The HighFinesse Linewidth Analyzer 1k series is the ultimate high-end instrument for measuring, analyzing, and controlling frequency and intensity noise of lasers. This device allows users to conduct analysis of frequency noise density, optical lineshape and relative intensity noise with evaluation of intrinsic and effective linewidth. The extremely fast analysis provides real time measurement and evaluation of noise sources such as servo bumps and frequency drifts. In this demo we demonstrate how to use the LWA-1k 1550 in three different modes – time series, noise, and lineshape analysis. In the time series mode, the digitizer settings are used to adjust he time scale and analyze the linewidth at specific points. In the noise analysis, we measure the intrinsic linewidth and we demonstrate how to find sources of noise to eliminate. Finally, we show how lineshape mode can be used to achieve laser modulation and frequency adjustments to broaden or narrow the linewidth.
Terahertz (THz) time-domain spectroscopy systems permit the measurement of a tissue’s hydration level. This feature makes THz spectrometers excellent tools for the noninvasive assessment of skin; however, current systems are large, heavy and not ideal for clinical settings. We previously demonstrated that a portable, compact THz spectrometer permitted measurement of porcine skin optical properties that were comparable to those collected with conventional systems. In order to move toward human use of this system, the goal for this study was to measure the absorption coefficient (μ a ) and index of refraction (n ) of human subjects in vivo. Spectra were collected from 0.1 to 2 THz, and measurements were made from skin at three sites: the palm, ventral and dorsal forearm. Additionally, we used a multiprobe adapter system to measure each subject’s skin hydration levels, transepidermal water loss, and melanin concentration. Our results suggest that the measured optical properties varied considerably for skin tissues that exhibited dissimilar hydration levels. These data provide a framework for using compact THz spectrometers for clinical applications.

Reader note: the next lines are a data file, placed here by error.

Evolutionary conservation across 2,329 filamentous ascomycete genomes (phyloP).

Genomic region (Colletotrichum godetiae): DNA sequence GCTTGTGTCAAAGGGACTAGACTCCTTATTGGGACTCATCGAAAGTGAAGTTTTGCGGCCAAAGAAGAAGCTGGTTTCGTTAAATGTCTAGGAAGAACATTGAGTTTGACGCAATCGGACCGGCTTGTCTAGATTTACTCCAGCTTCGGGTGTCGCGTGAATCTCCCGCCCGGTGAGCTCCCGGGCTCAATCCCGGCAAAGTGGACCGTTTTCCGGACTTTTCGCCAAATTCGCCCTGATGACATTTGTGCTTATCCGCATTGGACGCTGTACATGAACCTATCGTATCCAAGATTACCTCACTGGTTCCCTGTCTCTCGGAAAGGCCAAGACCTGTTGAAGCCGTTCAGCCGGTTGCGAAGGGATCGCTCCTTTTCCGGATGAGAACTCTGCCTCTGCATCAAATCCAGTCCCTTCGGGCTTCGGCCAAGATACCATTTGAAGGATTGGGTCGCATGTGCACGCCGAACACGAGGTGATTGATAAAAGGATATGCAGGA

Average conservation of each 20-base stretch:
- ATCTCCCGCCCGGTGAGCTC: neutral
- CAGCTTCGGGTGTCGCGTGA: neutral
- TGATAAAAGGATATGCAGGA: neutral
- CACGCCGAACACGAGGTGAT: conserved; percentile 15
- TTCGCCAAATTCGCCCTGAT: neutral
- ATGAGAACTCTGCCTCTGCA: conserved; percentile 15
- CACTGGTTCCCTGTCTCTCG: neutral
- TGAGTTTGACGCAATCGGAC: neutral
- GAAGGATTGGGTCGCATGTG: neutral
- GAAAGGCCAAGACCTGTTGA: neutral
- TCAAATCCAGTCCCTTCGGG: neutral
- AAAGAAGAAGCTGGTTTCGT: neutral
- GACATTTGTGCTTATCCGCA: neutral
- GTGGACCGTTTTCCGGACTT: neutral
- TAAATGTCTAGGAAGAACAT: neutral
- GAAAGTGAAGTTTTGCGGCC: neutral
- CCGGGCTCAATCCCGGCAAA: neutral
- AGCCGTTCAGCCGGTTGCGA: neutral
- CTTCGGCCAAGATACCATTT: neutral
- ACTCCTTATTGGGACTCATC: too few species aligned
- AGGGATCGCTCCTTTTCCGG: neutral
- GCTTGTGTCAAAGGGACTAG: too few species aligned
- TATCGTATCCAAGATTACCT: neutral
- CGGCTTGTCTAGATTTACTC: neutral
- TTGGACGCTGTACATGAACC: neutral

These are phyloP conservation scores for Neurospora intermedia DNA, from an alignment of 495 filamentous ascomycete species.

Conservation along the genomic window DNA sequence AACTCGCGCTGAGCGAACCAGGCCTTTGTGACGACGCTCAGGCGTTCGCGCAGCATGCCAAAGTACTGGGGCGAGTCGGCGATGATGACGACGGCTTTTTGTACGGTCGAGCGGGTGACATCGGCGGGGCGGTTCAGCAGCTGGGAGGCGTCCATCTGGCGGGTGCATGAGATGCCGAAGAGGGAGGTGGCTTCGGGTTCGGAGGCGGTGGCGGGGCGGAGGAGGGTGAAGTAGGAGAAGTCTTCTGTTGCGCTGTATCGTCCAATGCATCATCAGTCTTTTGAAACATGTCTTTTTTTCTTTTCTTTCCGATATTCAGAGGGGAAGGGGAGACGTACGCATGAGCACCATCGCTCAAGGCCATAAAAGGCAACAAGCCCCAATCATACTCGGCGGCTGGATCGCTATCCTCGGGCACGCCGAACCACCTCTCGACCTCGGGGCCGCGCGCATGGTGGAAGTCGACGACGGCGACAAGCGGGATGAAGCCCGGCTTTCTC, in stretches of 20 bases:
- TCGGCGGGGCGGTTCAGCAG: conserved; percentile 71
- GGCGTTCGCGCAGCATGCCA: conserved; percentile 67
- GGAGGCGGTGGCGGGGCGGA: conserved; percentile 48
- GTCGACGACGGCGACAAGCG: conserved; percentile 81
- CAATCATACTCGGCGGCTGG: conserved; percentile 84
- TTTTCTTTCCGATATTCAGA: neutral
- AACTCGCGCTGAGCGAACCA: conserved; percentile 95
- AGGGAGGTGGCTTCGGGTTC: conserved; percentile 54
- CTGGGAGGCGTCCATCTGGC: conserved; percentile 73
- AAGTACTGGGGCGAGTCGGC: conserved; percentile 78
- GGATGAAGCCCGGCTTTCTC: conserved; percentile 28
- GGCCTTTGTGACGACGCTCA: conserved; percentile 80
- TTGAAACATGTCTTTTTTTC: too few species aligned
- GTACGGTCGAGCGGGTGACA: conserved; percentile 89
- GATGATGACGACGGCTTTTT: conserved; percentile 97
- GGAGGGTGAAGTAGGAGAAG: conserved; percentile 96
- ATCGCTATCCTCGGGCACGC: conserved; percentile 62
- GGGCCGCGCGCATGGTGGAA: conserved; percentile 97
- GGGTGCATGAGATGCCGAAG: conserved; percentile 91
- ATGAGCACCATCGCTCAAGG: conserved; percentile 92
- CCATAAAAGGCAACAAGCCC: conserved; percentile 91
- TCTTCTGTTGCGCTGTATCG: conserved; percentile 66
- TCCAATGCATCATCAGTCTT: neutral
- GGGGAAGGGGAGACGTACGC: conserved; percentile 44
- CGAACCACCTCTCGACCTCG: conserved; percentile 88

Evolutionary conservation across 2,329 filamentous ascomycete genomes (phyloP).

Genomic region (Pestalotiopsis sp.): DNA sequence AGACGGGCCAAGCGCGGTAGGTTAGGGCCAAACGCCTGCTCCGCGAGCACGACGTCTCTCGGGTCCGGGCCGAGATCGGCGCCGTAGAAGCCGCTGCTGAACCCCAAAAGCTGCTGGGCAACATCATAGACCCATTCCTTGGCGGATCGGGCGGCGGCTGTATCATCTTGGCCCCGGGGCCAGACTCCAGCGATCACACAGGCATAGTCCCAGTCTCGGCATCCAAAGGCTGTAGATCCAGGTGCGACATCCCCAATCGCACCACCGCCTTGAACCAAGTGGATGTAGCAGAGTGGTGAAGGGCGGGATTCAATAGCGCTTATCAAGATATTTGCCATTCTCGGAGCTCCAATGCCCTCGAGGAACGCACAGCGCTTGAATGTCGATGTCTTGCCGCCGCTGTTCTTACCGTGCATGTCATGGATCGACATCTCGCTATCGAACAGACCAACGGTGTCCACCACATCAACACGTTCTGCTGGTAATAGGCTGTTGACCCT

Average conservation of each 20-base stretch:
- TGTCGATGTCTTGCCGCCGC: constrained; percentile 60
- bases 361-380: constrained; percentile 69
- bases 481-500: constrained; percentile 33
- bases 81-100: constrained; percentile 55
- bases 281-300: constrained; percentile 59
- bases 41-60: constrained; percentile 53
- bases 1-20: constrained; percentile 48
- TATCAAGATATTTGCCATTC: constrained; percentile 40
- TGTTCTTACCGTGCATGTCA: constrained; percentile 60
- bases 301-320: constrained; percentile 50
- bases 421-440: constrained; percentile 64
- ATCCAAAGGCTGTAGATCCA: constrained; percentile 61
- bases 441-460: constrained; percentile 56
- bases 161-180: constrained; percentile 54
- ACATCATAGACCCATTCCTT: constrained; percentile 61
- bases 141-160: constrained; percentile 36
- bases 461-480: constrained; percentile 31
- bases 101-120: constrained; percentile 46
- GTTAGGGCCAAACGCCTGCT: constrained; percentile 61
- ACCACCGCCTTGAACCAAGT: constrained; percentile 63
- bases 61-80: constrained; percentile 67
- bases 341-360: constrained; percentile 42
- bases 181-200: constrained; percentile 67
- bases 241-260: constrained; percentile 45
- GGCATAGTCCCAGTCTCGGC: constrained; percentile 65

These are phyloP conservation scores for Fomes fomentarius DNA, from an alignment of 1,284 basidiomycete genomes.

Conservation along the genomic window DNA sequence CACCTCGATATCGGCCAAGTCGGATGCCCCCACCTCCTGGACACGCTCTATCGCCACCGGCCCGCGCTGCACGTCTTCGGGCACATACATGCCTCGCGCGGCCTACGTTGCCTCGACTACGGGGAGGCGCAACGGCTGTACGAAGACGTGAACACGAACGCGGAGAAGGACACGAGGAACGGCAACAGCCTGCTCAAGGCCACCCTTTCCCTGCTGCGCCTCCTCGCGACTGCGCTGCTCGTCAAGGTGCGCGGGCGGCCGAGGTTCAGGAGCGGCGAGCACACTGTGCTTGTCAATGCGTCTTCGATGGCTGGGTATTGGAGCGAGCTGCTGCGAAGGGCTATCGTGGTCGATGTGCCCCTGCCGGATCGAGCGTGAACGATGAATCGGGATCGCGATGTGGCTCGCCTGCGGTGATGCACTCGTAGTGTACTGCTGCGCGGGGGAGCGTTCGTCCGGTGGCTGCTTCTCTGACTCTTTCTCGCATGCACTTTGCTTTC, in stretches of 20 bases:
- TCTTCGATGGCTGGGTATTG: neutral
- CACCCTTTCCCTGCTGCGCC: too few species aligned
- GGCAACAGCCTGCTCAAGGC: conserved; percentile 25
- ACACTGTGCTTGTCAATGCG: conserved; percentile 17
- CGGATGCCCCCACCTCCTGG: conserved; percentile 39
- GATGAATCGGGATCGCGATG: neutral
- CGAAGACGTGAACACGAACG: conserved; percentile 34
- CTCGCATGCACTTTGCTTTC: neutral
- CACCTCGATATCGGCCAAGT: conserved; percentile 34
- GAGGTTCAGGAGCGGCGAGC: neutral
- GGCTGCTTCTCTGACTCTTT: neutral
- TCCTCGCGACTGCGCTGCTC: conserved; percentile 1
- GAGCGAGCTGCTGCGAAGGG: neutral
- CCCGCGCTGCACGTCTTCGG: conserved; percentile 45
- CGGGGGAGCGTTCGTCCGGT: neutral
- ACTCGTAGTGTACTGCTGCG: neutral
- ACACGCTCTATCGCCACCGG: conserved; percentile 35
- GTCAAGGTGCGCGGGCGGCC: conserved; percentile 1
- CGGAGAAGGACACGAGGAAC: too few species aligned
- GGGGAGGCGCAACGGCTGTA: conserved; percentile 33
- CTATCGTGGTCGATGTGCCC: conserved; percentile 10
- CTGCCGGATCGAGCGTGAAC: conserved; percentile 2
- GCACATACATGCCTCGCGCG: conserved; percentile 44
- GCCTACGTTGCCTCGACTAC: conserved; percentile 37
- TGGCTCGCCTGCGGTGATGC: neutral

Terahertz time-domain spectroscopy (THz-TDS) systems are capable of detecting small differences in water
concentration levels in biological tissues. This feature makes THz devices excellent tools for the noninvasive assessment
of skin; however, most conventional systems prove too cumbersome for limited-space environments. We previously
demonstrated that a portable, compact THz spectrometer permitted measurement of porcine skin optical properties that
were comparable to those collected with conventional systems. In order to move toward human use of this system, the
goal for this study was to collect the optical properties, specifically the absorption coefficient (μa) and index of refraction
(n), of human subjects in vivo. Spectra were collected from 0.1-2 THz, and measurements were made on the palm,
ventral (inner) and dorsal (outer) forearm. Prior to each THz measurement, we used a multiprobe adapter system to
measure each subject’s skin hydration levels, transepidermal waterloss (TEWL), skin color, and degree of melanin